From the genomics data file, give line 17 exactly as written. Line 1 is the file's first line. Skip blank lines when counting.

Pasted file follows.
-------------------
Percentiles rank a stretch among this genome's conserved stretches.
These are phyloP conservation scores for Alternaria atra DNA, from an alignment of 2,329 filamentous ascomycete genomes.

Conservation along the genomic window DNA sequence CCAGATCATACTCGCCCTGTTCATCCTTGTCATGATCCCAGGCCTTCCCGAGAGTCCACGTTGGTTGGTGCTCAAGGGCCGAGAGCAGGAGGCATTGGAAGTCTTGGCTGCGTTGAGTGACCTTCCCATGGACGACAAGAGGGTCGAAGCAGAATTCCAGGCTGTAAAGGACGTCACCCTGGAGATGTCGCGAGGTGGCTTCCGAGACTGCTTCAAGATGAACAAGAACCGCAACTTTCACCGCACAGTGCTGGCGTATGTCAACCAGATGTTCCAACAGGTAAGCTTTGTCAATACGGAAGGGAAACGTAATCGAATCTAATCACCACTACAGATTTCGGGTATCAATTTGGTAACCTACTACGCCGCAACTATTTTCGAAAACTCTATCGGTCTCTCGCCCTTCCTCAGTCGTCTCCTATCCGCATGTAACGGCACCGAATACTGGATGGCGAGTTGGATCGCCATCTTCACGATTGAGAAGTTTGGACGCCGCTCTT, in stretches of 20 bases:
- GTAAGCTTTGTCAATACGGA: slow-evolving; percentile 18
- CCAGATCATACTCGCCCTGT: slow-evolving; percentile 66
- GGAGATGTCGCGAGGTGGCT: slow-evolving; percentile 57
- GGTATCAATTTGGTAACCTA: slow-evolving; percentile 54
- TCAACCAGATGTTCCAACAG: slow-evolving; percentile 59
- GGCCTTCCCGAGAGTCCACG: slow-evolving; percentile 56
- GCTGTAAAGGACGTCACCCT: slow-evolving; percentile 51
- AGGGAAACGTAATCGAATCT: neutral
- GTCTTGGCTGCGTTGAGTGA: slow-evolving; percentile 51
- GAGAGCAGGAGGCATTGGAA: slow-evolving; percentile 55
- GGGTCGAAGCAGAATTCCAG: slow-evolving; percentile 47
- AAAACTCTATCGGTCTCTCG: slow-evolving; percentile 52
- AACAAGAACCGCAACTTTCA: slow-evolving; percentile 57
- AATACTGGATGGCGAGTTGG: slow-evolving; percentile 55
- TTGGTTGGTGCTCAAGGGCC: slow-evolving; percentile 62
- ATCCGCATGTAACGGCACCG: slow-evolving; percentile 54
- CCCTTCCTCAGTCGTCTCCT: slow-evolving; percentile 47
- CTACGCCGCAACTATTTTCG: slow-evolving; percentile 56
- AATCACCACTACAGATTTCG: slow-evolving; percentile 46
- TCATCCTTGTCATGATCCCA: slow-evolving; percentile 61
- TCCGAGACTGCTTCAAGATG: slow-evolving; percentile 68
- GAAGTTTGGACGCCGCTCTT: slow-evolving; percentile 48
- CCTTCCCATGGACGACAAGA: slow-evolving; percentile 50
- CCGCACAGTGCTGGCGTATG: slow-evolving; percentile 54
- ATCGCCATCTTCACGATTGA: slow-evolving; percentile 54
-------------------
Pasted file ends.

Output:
- AATACTGGATGGCGAGTTGG: slow-evolving; percentile 55